For my generation, cover artwork is an inseparable part of the concept of an “album”. Here are a few famous examples of what I mean.
However, David Byrne has recently argued on his blog that the link between the artist and the cover of an album is usually a tenuous one.
The usual assumption is that much of this imagery, like music videos, is a reflection of, and extension of, the music creator’s sensibility. As if the packaging and the videos were usually under the direct control of the author. This is absurd. Though pop artists attempted to wrestle control of the way they were presented from the distributors beginning in the 60s, most LPs design, and music videos as well, are directed and designed under the control of the record companies.
I usually see eye to eye with the great man, but I’m not entirely with him in this. Is it necessarily a bad thing for artwork to be arranged by the record label rather than the artist? When I was a book publisher, I was amazed at how many cover suggestions from authors were predictable (all my Chinese authors wanted a book in red and gold), irrelevant (“but it’s my wife’s favourite painting!”), or downright tacky. Some writers, like some rock stars, have a great feel for design, but in my experience many are completely clueless. (This is not to say the record labels and book publishers always get it right of course. There is nothing more depressing than entering a book store to see an old friend enfolded in a picture of Meryl Streep or Johnny Depp, just because a second-rate film adaptation has just come out.)
Still, the role cover artwork plays in forming the concept of an album is an interesting area. No doubt it was immature of me, but in my teenage years the photo of the Doors leaning up against the bar on the inside sleeve of Morrison Hotel (and my yearning to look as cool as Jim Morrison) meant at least as much to me as the driving Roadhouse Blues. It may the case as David Byrne says that “The (sometimes) imaginary connection between the author and the packaging of his or her product is not in fact a direct link. It is a marketing button that the sales people have learned to press, over and over”, but couldn’t one say the same about some of the music, the clothes, the image? If I listen to “Life During Wartime” (as I am doing now) how direct is my connection to the four human beings who made this song? Even just after Fear of Music, the album it is on, came out, the relationship between me and the artists who made it was filtered through the opinions of the music press, of my friends, of other music. All in all it was a cloudy brew that made up my relationship with the bands of my youth -- the "art", for want of a better word, was the main thing of course, but there were plenty of other elements too.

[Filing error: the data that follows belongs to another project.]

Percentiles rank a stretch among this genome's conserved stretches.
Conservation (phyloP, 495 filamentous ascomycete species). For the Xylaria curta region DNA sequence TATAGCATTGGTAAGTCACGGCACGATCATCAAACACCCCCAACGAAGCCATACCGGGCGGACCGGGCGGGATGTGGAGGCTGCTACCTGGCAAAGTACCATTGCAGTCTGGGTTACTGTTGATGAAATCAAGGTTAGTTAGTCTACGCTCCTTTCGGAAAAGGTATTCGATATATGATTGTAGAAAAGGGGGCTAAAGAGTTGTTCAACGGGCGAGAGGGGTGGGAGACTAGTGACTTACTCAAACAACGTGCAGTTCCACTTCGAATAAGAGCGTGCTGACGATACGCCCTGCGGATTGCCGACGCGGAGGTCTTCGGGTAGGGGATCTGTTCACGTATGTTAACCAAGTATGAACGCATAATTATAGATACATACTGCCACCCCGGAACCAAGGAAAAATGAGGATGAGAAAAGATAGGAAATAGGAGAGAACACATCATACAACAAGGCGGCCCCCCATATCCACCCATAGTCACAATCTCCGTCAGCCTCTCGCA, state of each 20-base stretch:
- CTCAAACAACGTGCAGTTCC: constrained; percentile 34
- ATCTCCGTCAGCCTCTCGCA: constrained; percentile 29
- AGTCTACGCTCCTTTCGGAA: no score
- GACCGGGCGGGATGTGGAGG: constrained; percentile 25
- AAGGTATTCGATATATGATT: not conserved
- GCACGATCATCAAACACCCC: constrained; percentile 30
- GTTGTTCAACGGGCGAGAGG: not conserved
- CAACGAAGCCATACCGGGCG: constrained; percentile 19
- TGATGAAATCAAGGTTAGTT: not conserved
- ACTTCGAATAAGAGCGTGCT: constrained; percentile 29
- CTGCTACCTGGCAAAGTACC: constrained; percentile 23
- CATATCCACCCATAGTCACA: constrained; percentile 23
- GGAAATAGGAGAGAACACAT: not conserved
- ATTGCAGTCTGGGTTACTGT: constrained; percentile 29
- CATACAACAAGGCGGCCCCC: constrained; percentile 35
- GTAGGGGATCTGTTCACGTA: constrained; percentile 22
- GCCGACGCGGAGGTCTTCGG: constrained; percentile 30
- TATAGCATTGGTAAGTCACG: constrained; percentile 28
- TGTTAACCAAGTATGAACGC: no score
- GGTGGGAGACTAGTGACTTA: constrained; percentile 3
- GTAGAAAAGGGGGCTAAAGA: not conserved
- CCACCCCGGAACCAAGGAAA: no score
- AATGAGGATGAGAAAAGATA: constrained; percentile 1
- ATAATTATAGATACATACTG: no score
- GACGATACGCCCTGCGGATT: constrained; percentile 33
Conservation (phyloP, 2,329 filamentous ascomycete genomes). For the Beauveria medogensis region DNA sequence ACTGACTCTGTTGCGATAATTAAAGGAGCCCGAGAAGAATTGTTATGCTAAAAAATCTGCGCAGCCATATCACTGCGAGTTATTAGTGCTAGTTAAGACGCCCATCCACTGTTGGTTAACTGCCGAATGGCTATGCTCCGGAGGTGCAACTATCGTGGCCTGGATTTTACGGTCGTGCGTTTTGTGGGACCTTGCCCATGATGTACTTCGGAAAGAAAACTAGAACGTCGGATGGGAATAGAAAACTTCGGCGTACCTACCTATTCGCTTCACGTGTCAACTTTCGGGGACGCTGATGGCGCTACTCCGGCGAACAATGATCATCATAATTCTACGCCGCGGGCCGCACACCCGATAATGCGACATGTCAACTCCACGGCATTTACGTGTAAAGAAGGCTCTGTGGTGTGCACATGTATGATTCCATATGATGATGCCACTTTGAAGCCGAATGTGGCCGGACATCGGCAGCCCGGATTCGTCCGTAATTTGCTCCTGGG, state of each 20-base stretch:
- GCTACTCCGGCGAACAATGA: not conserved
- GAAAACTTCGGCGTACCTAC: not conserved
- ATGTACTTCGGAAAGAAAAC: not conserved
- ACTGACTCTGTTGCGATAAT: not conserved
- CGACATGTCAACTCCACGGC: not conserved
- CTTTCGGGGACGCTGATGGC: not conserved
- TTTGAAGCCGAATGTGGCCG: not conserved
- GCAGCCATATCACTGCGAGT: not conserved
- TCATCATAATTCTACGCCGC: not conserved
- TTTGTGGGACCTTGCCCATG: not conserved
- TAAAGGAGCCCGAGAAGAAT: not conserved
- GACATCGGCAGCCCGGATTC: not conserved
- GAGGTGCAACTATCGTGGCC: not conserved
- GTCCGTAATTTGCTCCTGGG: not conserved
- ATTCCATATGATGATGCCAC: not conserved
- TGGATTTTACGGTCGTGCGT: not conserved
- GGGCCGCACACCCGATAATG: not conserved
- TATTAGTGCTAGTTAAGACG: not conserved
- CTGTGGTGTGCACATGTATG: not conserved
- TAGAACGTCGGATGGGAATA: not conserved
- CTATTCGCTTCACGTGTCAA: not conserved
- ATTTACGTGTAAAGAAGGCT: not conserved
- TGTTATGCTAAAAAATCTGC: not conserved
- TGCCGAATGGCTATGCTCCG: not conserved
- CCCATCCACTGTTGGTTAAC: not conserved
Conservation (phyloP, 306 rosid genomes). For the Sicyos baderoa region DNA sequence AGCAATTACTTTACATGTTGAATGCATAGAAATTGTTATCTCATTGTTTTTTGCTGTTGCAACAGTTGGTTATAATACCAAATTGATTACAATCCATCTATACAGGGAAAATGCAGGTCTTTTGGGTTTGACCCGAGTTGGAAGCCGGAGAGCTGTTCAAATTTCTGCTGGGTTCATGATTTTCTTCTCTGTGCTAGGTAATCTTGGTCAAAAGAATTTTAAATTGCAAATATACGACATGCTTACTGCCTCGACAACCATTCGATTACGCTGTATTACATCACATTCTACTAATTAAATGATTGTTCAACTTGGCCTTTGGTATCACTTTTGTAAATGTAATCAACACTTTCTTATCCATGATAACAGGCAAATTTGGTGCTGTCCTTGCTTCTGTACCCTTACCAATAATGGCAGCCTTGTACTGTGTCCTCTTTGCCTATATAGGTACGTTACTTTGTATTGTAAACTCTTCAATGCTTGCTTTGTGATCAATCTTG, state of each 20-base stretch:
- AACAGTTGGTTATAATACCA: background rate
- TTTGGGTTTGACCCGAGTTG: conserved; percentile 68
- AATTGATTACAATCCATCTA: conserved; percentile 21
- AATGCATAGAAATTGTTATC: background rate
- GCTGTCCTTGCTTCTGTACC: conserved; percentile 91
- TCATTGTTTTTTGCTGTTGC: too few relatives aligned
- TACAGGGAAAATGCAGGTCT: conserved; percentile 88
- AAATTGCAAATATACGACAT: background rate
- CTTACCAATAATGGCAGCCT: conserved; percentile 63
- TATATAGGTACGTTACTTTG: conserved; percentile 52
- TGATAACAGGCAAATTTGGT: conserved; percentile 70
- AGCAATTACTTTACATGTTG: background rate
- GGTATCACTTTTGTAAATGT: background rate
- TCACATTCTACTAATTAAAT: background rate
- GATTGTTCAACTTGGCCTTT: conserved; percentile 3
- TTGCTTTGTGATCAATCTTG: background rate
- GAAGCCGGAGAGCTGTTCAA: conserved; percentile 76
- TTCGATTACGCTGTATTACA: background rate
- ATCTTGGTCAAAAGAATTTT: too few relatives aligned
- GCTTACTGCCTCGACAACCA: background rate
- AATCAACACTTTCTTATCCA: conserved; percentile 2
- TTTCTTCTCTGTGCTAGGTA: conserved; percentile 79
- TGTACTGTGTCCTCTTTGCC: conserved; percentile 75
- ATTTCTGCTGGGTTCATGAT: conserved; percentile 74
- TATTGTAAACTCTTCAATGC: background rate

And at a gap of more 25 years the relationship to the artist gets even more complicated, covered by layers of nostalgia, irony … oh man.
The point I’m slowly coming to is, even if the packaging was to a large extent a commercial decision, that doesn’t really matter. For a fan, especially a young fan, while there will be album covers, like songs, that you prefer to others, generally you buy into the concept hook, line, sinker, and artwork.
Funnily enough it doesn’t seem to matter too much whether you like the cover artwork or not. Take the Aladdin Sane cover (above). If ever there was an iconic cover (and I’m quite pleased that I avoided using that word until now) the androgynous rockstar with the Z across his face is it. Yet, although the cover artwork of its more path-breaking predecessor, the Rise and Fall of Ziggy Stardust and the Spiders from Mars, was a much more drab affair (being a touched up photo of David Bowie in a rainstreaked street in Soho), we loved it anyway. (Though now David Byrne mentioned it, I could well believe that this one was dreamed up over a boozy lunch by a lazy marketing executive.)
The relationship between the cover and the rest of the “concept” becomes apparent from the sense of dislocation you feel on encountering an album you know well with a different cover. The Spanish version of Sticky Fingers (with its brilliant Warhol-designed zipper jettisoned in favour of a jar of treacle in deference to Franco-era sensibilities) is a good example. Somehow such vandalism taints the whole notion of Sticky Fingers; how can you enjoy Sister Morphine when it is wrapped in treacle?
Finally, going back to the 1960s-1980s heyday of vinyl album covers, there is the practical function they perfomed as drug paraphernalia. iTunes ain’t gonna be be much use for that is it?
There, I’ve rambled on for so long I haven’t even come to one of the main points in David Byrne’s post—what the digitization of music means for cover artwork. However, he knows much more about this than I ever will, so if you are interested in that subject here is that link again.
Thanks for the link Butch.